Three new surveys Sunday showed Democrat Hillary Clinton with a consistent advantage over Republican Donald Trump, even as American voters view both of them unfavorably, ahead of the U.S. presidential nominating conventions.
The edge for Clinton, a former secretary of state seeking to become the first female U.S. president, ranged from four to seven percentage points over Trump, the billionaire real estate mogul set to claim the Republican nomination this week in the midwestern city of Cleveland, Ohio.
The ABC News/Washington Post poll shows Clinton ahead 47 to 43 percent, while NBC News and The Wall Street Journal pegged the race at 46-41 and CNN/ORC International at 49-42.
But both remain unpopular. The ABC/Post survey said 58 percent of voters say they are dissatisfied with their choice between Clinton, the wife of former President Bill Clinton, and Trump, the one-time television reality show host. It said 64 percent view Trump unfavorably, with 54 percent looking negatively at Clinton.
Democratic presidential candidate Hillary Clinton speaks at the 87th League of United Latin American Citizens National Convention at the Washington Hilton in Washington, July 14, 2016.
But the poll showed Clinton with a wide edge over Trump on whether they are qualified to be president, with 59 percent seeing her as qualified, compared to just 37 percent for Trump.
Trump heads to the Republican national convention after naming Indiana Governor Mike Pence, a social conservative with strong appeal to many traditional Republican voters, as his vice presidential running mate. Clinton says she will name her vice presidential pick next Friday, three days before the July 25 start of the Democratic convention in the eastern city of Philadelphia, Pennsylvania.
U.S. political analysts considered Trump's candidacy something akin to a joke when he announced 13 months ago that he was running. But Trump, seeking elected office for the first time, caught the imagination of millions of Republican voters in months of state-by-state nominating contests. Trump says he wants to deport 11 million undocumented immigrants living in the country and to build a wall on the country's southern border with Mexico to halt the flow of more migrants into the country.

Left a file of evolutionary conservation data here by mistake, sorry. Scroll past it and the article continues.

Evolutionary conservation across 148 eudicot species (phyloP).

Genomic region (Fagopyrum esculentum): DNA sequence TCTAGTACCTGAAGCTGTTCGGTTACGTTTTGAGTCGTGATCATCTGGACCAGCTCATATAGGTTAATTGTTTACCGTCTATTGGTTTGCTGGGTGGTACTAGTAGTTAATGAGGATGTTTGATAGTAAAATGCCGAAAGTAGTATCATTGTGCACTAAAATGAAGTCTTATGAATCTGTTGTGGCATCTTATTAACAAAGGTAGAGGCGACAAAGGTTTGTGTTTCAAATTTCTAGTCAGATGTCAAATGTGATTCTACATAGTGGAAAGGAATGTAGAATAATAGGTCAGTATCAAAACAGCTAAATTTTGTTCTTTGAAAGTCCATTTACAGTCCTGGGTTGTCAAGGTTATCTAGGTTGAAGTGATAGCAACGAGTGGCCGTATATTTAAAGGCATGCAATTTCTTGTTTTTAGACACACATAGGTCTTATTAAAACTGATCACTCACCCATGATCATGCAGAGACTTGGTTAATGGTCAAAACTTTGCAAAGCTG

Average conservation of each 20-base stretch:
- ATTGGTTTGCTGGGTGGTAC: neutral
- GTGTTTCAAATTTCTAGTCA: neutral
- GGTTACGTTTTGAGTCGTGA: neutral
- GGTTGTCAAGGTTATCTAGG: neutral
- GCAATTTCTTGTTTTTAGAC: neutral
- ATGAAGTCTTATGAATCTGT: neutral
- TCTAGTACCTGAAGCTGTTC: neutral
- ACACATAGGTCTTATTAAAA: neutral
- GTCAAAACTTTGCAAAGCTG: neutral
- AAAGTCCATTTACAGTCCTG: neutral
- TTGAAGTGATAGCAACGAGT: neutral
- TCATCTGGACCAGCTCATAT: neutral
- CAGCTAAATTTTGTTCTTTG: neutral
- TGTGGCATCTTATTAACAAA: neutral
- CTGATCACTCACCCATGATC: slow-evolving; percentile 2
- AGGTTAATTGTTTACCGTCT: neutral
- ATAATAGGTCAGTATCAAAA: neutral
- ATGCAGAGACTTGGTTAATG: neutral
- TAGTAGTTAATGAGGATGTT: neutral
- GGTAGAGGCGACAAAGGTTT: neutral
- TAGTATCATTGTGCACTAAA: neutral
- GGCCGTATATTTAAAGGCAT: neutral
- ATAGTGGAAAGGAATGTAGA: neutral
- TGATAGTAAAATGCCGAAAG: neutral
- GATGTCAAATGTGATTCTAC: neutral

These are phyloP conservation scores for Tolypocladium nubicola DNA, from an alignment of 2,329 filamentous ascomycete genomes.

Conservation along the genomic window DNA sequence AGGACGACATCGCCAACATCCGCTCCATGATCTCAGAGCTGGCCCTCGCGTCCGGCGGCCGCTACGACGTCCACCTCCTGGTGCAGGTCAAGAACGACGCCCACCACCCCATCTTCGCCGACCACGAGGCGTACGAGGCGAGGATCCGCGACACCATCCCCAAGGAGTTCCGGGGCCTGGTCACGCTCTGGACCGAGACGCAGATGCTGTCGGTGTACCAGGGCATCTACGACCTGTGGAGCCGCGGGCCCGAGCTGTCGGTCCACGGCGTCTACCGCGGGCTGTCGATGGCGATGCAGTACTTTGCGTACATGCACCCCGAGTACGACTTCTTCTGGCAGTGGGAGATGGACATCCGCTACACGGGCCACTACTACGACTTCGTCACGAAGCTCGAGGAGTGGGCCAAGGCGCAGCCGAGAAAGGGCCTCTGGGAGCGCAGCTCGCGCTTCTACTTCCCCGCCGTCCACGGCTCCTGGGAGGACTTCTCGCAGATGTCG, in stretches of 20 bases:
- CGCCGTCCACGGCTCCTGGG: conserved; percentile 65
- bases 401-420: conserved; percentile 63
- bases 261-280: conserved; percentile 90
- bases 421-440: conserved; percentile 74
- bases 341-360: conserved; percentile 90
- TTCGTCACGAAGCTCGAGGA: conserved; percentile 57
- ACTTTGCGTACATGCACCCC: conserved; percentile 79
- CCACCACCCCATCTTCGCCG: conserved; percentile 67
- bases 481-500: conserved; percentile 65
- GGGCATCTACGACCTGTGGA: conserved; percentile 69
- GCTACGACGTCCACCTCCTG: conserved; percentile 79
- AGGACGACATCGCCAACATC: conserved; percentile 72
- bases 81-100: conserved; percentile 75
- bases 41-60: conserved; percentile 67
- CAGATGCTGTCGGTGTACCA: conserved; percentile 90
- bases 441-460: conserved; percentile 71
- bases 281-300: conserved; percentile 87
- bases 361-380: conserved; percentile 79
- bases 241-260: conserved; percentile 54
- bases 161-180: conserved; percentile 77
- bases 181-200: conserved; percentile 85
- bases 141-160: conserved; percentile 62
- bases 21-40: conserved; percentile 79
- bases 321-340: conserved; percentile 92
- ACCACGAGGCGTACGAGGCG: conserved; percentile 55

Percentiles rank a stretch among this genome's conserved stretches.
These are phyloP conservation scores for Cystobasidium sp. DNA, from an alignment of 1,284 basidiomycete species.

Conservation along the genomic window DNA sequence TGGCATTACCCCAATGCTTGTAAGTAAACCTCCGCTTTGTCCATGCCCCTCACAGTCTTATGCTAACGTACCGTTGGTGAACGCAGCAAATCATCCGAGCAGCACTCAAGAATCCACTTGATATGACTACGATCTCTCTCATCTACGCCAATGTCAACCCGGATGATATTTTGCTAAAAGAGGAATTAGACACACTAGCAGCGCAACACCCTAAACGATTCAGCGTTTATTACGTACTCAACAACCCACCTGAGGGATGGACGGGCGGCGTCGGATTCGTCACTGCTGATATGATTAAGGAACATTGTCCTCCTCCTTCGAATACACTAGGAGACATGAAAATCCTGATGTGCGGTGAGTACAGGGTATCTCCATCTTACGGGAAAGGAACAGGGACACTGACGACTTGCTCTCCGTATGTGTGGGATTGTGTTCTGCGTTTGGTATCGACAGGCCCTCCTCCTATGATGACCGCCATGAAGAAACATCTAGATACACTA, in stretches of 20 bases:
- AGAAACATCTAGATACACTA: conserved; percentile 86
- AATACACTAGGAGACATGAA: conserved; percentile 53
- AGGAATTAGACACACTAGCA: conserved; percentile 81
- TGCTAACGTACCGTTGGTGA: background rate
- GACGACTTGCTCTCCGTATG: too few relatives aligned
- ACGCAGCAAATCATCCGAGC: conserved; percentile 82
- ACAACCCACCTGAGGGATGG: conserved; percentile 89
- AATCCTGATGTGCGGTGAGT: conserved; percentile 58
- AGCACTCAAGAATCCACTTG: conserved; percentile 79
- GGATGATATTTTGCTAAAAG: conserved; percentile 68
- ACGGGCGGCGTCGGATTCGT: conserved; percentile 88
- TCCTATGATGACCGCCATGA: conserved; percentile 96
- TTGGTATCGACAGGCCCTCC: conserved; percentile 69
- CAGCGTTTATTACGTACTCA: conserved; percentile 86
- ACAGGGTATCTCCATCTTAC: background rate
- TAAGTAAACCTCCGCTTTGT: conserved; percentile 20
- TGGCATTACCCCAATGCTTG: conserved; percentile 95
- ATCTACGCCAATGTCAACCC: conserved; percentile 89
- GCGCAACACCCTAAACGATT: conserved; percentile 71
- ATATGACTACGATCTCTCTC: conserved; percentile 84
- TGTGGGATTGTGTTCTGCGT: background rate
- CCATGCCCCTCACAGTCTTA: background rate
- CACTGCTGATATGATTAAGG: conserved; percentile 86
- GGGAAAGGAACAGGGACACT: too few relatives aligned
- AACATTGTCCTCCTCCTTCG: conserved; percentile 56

Indiana Gov. Mike Pence joins Republican presidential candidate Donald Trump at a rally in Westfield, Indiana, July 12, 2016. Trump announced Pence as his running mate Friday.
The brash Trump bested 16 other Republican presidential candidates, many of them seasoned politicians who were current or former senators and governors. Some have subsequently endorsed him as the Republican nominee.
Republican Party chairman Reince Priebus said Sunday he believes Trump's nomination acceptance speech Thursday will give American voters a chance to view him as a plausible U.S. commander in chief.
Trump's wife Melania and his four adult children are set to speak at the convention, looking to present the man they know as the best choice to be the American leader when President Barack Obama leaves office next January after two terms in the White House.
Some Republican officials are also speaking for Trump, including House of Representatives Speaker Paul Ryan, the party's top elected official in the United States.
But numerous other Republican leaders are ignoring the Trump victory party by staying away from the convention, including the party's last two presidents, George H.W. Bush and his son, George W. Bush, and its last two presidential nominees, Arizona Senator John McCain and former Massachusetts Governor Mitt Romney.
Of the four, only McCain has endorsed Trump and Romney has denounced his candidacy.